DNS is a complex approach that addresses posture, movement, joint centration, intra-abdominal pressure, etc. so there’s plenty that needs to be said beyond the few things I mentioned here. If you’re interested in learning more about the philosophy and development of DNS, you can read this overview from Dr. Craig Liebenson.

Stay Focused,


Weakness in This Muscle Will Rob Your Power

If you’re a trainer, your job is to have the tools and knowledge to take your client’s performance to the highest level. Throughout that pursuit many underlying dysfunctions can surface. For example, if the deadlift hurts the left side of your low back, the problem probably isn’t the deadlift: the deadlift identified an underlying problem. To paraphrase Gray Cook’s famous line: don’t build performance on top of dysfunction.

The training program a power athlete such as an MMA fighter or running back must follow is replete with explosive strength exercises that challenge full body stability.

An essential component for progressively building an athlete’s performance while keeping him healthy hinges on a strong, stabile foundation of support from the core musculature. I’m not just talking here about building strong abs: your lats and glutes are just as important, if not more. And everyone knows that you’re only as strong as your weakest link.

One muscle that I’m constantly seeing as problematic is the quadratus lumborum, or QL as it’s commonly referred to. Thanks to my work over the last few years with Dr. Craig Liebenson, owner of LA Sports and Spine, I’ve come to realize just how important this muscle is for power athletes, including anyone with back or knee pain.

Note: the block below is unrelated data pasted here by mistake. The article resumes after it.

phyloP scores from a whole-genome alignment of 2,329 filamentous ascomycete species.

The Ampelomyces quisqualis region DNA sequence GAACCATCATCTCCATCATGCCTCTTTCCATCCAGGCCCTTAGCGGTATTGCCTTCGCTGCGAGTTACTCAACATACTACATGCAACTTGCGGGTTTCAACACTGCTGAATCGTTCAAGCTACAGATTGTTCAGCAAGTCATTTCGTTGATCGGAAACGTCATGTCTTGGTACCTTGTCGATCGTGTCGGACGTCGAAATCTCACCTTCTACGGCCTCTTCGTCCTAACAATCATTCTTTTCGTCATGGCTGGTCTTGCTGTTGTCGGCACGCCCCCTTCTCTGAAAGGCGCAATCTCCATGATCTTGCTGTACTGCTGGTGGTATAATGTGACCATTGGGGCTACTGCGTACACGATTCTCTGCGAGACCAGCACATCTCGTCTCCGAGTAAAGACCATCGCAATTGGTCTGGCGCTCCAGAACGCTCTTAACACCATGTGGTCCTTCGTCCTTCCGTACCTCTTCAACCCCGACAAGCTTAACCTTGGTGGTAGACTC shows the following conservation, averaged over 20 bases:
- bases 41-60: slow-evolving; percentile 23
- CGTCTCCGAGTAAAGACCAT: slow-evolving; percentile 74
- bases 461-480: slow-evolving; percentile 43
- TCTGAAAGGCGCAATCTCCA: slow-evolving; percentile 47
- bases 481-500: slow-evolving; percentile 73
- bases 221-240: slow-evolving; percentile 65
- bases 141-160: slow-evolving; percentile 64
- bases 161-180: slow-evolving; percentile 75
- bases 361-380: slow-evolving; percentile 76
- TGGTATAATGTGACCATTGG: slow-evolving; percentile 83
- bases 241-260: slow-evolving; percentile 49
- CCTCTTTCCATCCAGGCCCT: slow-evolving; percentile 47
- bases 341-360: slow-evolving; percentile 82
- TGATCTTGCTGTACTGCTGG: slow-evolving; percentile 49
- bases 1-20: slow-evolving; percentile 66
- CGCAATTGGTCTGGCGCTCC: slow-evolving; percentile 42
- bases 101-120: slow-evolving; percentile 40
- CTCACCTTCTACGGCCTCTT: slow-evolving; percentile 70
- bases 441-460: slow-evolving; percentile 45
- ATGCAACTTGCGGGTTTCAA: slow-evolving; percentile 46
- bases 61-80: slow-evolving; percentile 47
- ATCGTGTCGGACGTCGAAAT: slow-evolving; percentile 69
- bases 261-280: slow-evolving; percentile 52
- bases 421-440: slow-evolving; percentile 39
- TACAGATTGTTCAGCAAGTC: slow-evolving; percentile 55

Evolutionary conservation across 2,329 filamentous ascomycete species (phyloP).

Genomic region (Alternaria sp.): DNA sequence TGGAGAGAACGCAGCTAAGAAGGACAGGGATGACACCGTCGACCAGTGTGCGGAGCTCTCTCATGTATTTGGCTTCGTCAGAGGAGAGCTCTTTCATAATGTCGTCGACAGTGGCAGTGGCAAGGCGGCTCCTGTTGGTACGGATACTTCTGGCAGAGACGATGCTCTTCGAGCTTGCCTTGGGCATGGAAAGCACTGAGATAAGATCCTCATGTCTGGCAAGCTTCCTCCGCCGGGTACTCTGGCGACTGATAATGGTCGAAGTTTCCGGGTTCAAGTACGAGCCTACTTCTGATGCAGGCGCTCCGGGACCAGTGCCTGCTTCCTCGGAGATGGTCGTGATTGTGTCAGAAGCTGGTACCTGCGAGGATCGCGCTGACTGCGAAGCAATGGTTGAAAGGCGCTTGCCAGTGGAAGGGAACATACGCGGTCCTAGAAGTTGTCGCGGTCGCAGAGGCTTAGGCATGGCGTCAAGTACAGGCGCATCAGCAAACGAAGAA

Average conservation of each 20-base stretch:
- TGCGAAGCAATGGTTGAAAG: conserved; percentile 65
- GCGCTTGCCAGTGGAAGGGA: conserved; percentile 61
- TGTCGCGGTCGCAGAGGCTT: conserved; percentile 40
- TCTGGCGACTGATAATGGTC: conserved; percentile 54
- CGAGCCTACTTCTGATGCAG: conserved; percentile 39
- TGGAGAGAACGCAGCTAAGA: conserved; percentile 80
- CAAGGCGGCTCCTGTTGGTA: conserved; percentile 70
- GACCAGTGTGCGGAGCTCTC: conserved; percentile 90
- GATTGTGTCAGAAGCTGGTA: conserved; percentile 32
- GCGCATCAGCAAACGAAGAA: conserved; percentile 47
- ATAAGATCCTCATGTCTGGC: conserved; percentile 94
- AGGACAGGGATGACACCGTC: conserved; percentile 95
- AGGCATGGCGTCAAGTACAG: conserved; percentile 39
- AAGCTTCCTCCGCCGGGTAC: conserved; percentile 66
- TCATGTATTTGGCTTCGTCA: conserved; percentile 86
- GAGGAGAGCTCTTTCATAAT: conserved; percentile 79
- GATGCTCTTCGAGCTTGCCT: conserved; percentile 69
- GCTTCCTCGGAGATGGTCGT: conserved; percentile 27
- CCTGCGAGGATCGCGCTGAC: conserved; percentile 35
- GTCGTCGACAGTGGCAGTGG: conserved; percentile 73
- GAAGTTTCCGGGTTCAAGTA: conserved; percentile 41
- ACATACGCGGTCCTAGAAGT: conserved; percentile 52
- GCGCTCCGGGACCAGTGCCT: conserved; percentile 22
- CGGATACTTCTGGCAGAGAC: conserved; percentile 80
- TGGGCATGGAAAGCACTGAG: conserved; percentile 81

The importance of the QL becomes evident when you look at its anatomy and function. First, the medial fibers that attach to the spine also connect the ribcage to the pelvis. So these medial fibers play a crucial role in stabilizing your torso in the frontal plane. If you’re holding a heavy briefcase in your right hand, the left QL contracts to keep you from leaning to the right. In fact, research (Knapp 1978) suggests that paralysis of the QL makes walking impossible, even with braces. And when you throw or kick explosively, the QL must fire hard to maintain the correct torso position and provide the spinal stability to transfer power throughout your body.

Second, the lateral fibers play an important role in lateral bending mobility. When you lean to the side, the lateral fibers must lengthen and then contract to pull you back up. Although, from a training standpoint, Dr. McGill demonstrates that it’s best to strengthen the QL with static exercises to preserve the intervertebral discs. Bending to the side, especially under load, is very stressful to the discs so that movement should be avoided. Another key point I learned from Dr. McGill’s research is that the QL needs endurance strength since its primary role is to provide lumbar stability.